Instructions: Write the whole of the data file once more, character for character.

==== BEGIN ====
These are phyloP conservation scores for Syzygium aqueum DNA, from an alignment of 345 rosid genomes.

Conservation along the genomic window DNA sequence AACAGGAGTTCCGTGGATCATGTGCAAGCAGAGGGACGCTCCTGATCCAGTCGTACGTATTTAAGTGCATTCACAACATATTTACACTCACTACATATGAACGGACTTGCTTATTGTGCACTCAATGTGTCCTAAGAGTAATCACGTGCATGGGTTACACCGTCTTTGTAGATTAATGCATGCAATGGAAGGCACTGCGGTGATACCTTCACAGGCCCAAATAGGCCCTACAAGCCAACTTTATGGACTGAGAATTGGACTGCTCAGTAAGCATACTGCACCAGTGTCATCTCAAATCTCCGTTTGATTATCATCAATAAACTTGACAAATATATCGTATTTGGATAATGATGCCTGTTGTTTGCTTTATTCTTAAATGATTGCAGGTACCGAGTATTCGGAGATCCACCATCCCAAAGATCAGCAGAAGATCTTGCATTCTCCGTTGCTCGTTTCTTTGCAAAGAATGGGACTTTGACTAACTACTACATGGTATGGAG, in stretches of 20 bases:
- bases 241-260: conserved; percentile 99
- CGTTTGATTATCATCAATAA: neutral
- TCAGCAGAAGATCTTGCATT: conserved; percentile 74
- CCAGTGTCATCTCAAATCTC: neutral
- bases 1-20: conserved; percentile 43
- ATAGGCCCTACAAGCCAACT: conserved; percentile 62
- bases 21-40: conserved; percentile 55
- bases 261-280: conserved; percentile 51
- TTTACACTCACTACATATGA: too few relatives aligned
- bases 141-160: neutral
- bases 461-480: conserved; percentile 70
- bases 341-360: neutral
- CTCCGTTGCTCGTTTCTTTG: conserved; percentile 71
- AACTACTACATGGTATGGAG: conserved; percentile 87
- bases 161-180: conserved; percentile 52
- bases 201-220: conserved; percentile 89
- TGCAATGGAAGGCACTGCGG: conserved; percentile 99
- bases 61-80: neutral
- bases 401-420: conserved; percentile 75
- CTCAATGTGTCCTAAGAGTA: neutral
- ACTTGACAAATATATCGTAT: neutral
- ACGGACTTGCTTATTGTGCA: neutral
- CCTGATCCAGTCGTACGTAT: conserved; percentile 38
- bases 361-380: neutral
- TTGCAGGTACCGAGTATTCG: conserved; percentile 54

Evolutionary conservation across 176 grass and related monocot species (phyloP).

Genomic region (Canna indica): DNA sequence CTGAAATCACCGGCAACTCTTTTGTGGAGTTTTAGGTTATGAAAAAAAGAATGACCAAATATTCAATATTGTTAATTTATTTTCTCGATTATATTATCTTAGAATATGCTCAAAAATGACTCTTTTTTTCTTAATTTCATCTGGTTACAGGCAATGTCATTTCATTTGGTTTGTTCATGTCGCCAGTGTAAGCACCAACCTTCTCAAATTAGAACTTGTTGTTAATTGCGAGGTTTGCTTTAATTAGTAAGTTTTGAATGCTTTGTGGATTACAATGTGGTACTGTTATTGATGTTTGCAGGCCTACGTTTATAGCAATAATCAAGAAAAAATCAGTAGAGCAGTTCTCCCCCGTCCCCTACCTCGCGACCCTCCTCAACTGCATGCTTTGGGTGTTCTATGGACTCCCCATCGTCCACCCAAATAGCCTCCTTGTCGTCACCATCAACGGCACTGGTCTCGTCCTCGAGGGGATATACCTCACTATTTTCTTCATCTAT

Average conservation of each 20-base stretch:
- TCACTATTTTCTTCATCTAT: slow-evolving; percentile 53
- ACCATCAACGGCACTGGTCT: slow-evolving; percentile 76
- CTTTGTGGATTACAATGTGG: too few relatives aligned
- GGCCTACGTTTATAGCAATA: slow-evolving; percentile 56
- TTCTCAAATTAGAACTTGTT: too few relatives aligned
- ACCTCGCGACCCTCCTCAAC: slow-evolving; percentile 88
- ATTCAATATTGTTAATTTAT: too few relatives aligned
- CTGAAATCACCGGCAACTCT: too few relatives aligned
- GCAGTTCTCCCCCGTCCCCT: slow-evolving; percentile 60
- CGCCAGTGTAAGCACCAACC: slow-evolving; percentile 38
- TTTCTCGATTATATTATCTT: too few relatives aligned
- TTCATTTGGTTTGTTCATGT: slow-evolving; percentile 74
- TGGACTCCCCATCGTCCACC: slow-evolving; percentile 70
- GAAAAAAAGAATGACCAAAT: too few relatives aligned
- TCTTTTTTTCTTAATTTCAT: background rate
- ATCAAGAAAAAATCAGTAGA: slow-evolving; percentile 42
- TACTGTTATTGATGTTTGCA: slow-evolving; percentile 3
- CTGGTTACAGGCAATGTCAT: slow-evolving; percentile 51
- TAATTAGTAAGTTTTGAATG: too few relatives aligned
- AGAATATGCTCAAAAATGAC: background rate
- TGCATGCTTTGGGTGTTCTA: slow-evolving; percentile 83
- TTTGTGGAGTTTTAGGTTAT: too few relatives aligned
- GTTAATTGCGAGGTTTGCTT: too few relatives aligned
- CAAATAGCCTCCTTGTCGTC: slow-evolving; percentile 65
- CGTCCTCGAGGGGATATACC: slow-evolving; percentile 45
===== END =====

These are phyloP conservation scores for Syzygium aqueum DNA, from an alignment of 345 rosid genomes.

Conservation along the genomic window DNA sequence AACAGGAGTTCCGTGGATCATGTGCAAGCAGAGGGACGCTCCTGATCCAGTCGTACGTATTTAAGTGCATTCACAACATATTTACACTCACTACATATGAACGGACTTGCTTATTGTGCACTCAATGTGTCCTAAGAGTAATCACGTGCATGGGTTACACCGTCTTTGTAGATTAATGCATGCAATGGAAGGCACTGCGGTGATACCTTCACAGGCCCAAATAGGCCCTACAAGCCAACTTTATGGACTGAGAATTGGACTGCTCAGTAAGCATACTGCACCAGTGTCATCTCAAATCTCCGTTTGATTATCATCAATAAACTTGACAAATATATCGTATTTGGATAATGATGCCTGTTGTTTGCTTTATTCTTAAATGATTGCAGGTACCGAGTATTCGGAGATCCACCATCCCAAAGATCAGCAGAAGATCTTGCATTCTCCGTTGCTCGTTTCTTTGCAAAGAATGGGACTTTGACTAACTACTACATGGTATGGAG, in stretches of 20 bases:
- bases 241-260: conserved; percentile 99
- CGTTTGATTATCATCAATAA: neutral
- TCAGCAGAAGATCTTGCATT: conserved; percentile 74
- CCAGTGTCATCTCAAATCTC: neutral
- bases 1-20: conserved; percentile 43
- ATAGGCCCTACAAGCCAACT: conserved; percentile 62
- bases 21-40: conserved; percentile 55
- bases 261-280: conserved; percentile 51
- TTTACACTCACTACATATGA: too few relatives aligned
- bases 141-160: neutral
- bases 461-480: conserved; percentile 70
- bases 341-360: neutral
- CTCCGTTGCTCGTTTCTTTG: conserved; percentile 71
- AACTACTACATGGTATGGAG: conserved; percentile 87
- bases 161-180: conserved; percentile 52
- bases 201-220: conserved; percentile 89
- TGCAATGGAAGGCACTGCGG: conserved; percentile 99
- bases 61-80: neutral
- bases 401-420: conserved; percentile 75
- CTCAATGTGTCCTAAGAGTA: neutral
- ACTTGACAAATATATCGTAT: neutral
- ACGGACTTGCTTATTGTGCA: neutral
- CCTGATCCAGTCGTACGTAT: conserved; percentile 38
- bases 361-380: neutral
- TTGCAGGTACCGAGTATTCG: conserved; percentile 54

Evolutionary conservation across 176 grass and related monocot species (phyloP).

Genomic region (Canna indica): DNA sequence CTGAAATCACCGGCAACTCTTTTGTGGAGTTTTAGGTTATGAAAAAAAGAATGACCAAATATTCAATATTGTTAATTTATTTTCTCGATTATATTATCTTAGAATATGCTCAAAAATGACTCTTTTTTTCTTAATTTCATCTGGTTACAGGCAATGTCATTTCATTTGGTTTGTTCATGTCGCCAGTGTAAGCACCAACCTTCTCAAATTAGAACTTGTTGTTAATTGCGAGGTTTGCTTTAATTAGTAAGTTTTGAATGCTTTGTGGATTACAATGTGGTACTGTTATTGATGTTTGCAGGCCTACGTTTATAGCAATAATCAAGAAAAAATCAGTAGAGCAGTTCTCCCCCGTCCCCTACCTCGCGACCCTCCTCAACTGCATGCTTTGGGTGTTCTATGGACTCCCCATCGTCCACCCAAATAGCCTCCTTGTCGTCACCATCAACGGCACTGGTCTCGTCCTCGAGGGGATATACCTCACTATTTTCTTCATCTAT

Average conservation of each 20-base stretch:
- TCACTATTTTCTTCATCTAT: slow-evolving; percentile 53
- ACCATCAACGGCACTGGTCT: slow-evolving; percentile 76
- CTTTGTGGATTACAATGTGG: too few relatives aligned
- GGCCTACGTTTATAGCAATA: slow-evolving; percentile 56
- TTCTCAAATTAGAACTTGTT: too few relatives aligned
- ACCTCGCGACCCTCCTCAAC: slow-evolving; percentile 88
- ATTCAATATTGTTAATTTAT: too few relatives aligned
- CTGAAATCACCGGCAACTCT: too few relatives aligned
- GCAGTTCTCCCCCGTCCCCT: slow-evolving; percentile 60
- CGCCAGTGTAAGCACCAACC: slow-evolving; percentile 38
- TTTCTCGATTATATTATCTT: too few relatives aligned
- TTCATTTGGTTTGTTCATGT: slow-evolving; percentile 74
- TGGACTCCCCATCGTCCACC: slow-evolving; percentile 70
- GAAAAAAAGAATGACCAAAT: too few relatives aligned
- TCTTTTTTTCTTAATTTCAT: background rate
- ATCAAGAAAAAATCAGTAGA: slow-evolving; percentile 42
- TACTGTTATTGATGTTTGCA: slow-evolving; percentile 3
- CTGGTTACAGGCAATGTCAT: slow-evolving; percentile 51
- TAATTAGTAAGTTTTGAATG: too few relatives aligned
- AGAATATGCTCAAAAATGAC: background rate
- TGCATGCTTTGGGTGTTCTA: slow-evolving; percentile 83
- TTTGTGGAGTTTTAGGTTAT: too few relatives aligned
- GTTAATTGCGAGGTTTGCTT: too few relatives aligned
- CAAATAGCCTCCTTGTCGTC: slow-evolving; percentile 65
- CGTCCTCGAGGGGATATACC: slow-evolving; percentile 45